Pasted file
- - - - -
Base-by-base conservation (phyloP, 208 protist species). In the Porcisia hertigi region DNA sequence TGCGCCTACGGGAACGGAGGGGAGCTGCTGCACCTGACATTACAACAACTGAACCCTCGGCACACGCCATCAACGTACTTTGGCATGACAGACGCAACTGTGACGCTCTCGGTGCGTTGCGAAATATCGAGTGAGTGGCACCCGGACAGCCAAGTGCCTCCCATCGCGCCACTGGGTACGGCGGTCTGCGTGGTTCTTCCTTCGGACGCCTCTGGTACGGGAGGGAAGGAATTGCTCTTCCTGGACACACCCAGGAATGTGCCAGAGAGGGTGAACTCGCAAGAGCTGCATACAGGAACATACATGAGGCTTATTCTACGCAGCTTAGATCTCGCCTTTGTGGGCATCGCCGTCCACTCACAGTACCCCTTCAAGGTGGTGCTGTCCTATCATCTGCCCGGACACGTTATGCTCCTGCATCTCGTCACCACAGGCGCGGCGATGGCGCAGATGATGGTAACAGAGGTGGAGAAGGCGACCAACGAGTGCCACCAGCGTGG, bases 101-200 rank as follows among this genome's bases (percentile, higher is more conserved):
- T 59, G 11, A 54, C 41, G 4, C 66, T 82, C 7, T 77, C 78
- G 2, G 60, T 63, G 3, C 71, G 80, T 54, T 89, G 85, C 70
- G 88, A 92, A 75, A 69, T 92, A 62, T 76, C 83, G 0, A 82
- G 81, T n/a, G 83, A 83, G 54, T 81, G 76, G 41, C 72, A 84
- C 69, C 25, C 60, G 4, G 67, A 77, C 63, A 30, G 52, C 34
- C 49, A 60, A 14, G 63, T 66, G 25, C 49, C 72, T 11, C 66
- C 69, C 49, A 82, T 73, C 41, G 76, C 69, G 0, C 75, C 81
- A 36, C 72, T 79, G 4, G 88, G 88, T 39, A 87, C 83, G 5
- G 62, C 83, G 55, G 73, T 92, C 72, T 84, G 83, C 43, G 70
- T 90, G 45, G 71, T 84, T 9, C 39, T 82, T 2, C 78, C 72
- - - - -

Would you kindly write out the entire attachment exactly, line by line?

Base-by-base conservation (phyloP, 208 protist species). In the Porcisia hertigi region DNA sequence TGCGCCTACGGGAACGGAGGGGAGCTGCTGCACCTGACATTACAACAACTGAACCCTCGGCACACGCCATCAACGTACTTTGGCATGACAGACGCAACTGTGACGCTCTCGGTGCGTTGCGAAATATCGAGTGAGTGGCACCCGGACAGCCAAGTGCCTCCCATCGCGCCACTGGGTACGGCGGTCTGCGTGGTTCTTCCTTCGGACGCCTCTGGTACGGGAGGGAAGGAATTGCTCTTCCTGGACACACCCAGGAATGTGCCAGAGAGGGTGAACTCGCAAGAGCTGCATACAGGAACATACATGAGGCTTATTCTACGCAGCTTAGATCTCGCCTTTGTGGGCATCGCCGTCCACTCACAGTACCCCTTCAAGGTGGTGCTGTCCTATCATCTGCCCGGACACGTTATGCTCCTGCATCTCGTCACCACAGGCGCGGCGATGGCGCAGATGATGGTAACAGAGGTGGAGAAGGCGACCAACGAGTGCCACCAGCGTGG, bases 101-200 rank as follows among this genome's bases (percentile, higher is more conserved):
- T 59, G 11, A 54, C 41, G 4, C 66, T 82, C 7, T 77, C 78
- G 2, G 60, T 63, G 3, C 71, G 80, T 54, T 89, G 85, C 70
- G 88, A 92, A 75, A 69, T 92, A 62, T 76, C 83, G 0, A 82
- G 81, T n/a, G 83, A 83, G 54, T 81, G 76, G 41, C 72, A 84
- C 69, C 25, C 60, G 4, G 67, A 77, C 63, A 30, G 52, C 34
- C 49, A 60, A 14, G 63, T 66, G 25, C 49, C 72, T 11, C 66
- C 69, C 49, A 82, T 73, C 41, G 76, C 69, G 0, C 75, C 81
- A 36, C 72, T 79, G 4, G 88, G 88, T 39, A 87, C 83, G 5
- G 62, C 83, G 55, G 73, T 92, C 72, T 84, G 83, C 43, G 70
- T 90, G 45, G 71, T 84, T 9, C 39, T 82, T 2, C 78, C 72